In Vivo Assays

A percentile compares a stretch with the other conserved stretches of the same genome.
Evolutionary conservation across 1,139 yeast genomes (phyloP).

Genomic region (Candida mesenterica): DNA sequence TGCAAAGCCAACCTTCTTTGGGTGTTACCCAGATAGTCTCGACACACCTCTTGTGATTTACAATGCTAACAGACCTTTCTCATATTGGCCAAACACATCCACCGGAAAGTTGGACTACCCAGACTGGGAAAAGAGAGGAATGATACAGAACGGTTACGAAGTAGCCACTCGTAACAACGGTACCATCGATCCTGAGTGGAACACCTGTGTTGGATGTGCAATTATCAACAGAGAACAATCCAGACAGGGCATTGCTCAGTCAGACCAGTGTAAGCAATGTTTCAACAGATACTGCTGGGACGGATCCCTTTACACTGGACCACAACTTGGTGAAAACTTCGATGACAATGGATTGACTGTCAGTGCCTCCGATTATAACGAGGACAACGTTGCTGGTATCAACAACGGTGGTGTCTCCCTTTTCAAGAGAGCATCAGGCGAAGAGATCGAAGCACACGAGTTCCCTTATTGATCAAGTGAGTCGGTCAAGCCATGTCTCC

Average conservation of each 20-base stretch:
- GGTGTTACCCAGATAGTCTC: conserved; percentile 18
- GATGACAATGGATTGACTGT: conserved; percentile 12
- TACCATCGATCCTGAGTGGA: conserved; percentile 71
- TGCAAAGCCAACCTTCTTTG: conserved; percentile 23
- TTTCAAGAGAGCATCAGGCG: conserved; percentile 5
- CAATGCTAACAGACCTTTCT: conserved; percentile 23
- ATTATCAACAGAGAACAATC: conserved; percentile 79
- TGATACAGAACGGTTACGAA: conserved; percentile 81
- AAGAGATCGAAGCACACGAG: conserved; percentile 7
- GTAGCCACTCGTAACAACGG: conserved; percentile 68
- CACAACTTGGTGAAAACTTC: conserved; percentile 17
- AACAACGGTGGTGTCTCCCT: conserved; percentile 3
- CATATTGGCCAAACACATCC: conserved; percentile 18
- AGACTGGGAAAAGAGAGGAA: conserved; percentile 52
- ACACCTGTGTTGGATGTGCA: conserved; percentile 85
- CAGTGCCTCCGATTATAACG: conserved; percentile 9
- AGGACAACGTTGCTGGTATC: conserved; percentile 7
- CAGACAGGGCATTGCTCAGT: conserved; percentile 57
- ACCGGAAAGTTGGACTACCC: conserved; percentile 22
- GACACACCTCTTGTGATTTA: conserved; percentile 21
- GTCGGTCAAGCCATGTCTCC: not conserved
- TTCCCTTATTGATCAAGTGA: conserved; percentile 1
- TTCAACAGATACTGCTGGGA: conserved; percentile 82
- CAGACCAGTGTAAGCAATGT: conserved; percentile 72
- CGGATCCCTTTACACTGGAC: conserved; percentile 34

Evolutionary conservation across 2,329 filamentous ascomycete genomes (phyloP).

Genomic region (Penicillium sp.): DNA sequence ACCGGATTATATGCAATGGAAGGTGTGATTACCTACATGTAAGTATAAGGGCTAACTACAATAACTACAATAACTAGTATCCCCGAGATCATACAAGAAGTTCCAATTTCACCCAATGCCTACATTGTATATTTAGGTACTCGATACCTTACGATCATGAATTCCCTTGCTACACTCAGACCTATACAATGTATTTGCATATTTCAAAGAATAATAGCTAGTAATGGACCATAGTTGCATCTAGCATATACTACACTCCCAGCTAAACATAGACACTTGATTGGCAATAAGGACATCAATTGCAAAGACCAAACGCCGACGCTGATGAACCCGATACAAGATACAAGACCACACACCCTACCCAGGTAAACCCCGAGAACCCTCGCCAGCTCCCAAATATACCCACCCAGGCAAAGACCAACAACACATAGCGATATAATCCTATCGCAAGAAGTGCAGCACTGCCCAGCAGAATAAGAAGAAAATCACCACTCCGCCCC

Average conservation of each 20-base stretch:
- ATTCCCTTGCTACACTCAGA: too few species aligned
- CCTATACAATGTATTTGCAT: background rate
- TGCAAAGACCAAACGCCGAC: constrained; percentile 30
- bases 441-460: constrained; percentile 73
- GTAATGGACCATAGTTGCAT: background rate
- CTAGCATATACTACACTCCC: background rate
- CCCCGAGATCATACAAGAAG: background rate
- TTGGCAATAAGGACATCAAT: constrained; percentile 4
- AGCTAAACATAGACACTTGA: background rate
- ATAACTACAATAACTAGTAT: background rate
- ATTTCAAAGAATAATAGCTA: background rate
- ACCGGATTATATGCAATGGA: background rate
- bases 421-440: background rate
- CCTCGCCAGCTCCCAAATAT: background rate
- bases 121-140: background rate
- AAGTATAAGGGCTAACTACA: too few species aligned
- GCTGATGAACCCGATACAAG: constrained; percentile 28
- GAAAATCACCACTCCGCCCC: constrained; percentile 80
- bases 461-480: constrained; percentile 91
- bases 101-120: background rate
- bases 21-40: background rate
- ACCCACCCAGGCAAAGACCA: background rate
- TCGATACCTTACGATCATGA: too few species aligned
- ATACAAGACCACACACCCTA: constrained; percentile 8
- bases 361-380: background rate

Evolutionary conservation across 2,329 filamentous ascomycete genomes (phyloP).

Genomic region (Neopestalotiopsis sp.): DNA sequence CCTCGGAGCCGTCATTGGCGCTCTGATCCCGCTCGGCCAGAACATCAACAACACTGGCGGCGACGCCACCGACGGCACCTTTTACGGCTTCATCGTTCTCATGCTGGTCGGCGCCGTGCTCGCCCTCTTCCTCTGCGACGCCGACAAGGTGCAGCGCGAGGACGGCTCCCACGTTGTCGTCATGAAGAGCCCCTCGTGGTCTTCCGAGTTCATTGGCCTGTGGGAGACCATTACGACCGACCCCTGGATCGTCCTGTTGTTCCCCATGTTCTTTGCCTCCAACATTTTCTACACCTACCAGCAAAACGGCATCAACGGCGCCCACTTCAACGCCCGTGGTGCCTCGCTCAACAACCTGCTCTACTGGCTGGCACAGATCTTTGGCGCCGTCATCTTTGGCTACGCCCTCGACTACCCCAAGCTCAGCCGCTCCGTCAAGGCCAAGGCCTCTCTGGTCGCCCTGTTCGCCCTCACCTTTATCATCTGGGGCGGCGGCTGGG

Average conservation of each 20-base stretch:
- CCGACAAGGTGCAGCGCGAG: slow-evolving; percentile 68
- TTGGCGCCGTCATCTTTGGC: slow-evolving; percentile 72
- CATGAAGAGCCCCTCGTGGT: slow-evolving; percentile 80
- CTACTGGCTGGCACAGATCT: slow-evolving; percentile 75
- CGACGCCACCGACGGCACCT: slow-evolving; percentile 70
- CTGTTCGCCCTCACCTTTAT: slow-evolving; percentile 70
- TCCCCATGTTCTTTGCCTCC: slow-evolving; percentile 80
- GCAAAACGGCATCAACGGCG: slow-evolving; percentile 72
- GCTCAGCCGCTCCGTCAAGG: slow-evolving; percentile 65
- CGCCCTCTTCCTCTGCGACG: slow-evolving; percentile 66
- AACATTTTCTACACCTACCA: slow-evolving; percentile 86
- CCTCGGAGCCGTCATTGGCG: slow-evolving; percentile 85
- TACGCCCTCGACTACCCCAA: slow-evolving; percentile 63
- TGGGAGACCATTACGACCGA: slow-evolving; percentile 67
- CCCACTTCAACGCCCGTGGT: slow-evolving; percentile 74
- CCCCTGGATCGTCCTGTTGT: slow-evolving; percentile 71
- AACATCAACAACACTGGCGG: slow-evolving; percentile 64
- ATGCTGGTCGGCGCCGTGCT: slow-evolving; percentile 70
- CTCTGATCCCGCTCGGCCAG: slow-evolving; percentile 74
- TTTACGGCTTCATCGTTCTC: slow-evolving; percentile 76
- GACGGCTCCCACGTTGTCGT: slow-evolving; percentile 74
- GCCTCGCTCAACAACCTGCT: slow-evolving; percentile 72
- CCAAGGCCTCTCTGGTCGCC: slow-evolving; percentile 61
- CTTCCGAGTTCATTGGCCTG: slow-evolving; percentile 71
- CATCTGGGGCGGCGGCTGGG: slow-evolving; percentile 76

In vivo studies regarding PNS regeneration most often rely on a rat sciatic nerve transection model. The sciatic nerve runs from the back to the lower limbs and provides motor and sensory function to the limb. Transecting this nerve eliminates motor and sensory function. Without surgical repair of the transected nerve, spontaneous regeneration is rare (Panseri et al. 2008). NGC materials have been evaluated by implanting a cuff around a transected nerve and suturing the severed ends of the nerve fiber bundle in place (Belkas et al. 2004; Hudson et al. 2000; Bunge 2001; Huang and Huang 2006). Without sacrificing the animal, motor and sensory recovery can be evaluated and characterized in a variety of ways, including a walking track test and Von-Frey test (Yannas and Hill 2004; Panseri et al. 2008). Electrophysiological data, specifically the compound motor action potential and compound sensory action potential amplitudes, reveal the degree to which muscle and digital sensory nerves have been reinnervated (Archibald et al. 1995). Functional motor and sensory recovery is the ultimate goal of any treatment and is indicative of tissue regeneration. Motor and sensory functions rarely recover without appreciable tissue regeneration. Sacrificing the animal and performing histology studies on the sciatic nerve and surrounding tissue can provide more detailed information regarding protein and cellular activity and tissue regeneration. If the NGC was implanted to bridge a tissue gap between the severed ends of the nerve fiber bundle, the cross-sectional area of the tissue growing to fill the gap can be evaluated along the length of the NGC (Williams et al. 1993). The number of nerve fibers, fiber diameter, density of axons, number of unmyelinated or myelinated axons, the thickness of myelin sheath, Schwann cell populations, collagen IV deposition, and degree of vascularization are all indicators of tissue regeneration which can be evaluated by tissue staining (Mackinnon et al. 1991; Gordon et al. 2005; Panseri et al. 2008). Immunohistochemistry techniques to evaluate reactive gliosis in the CNS include the labeling of GFAP and also vimentin, proteins expressed in reactive astrocytes (Silver and Miller 2004).

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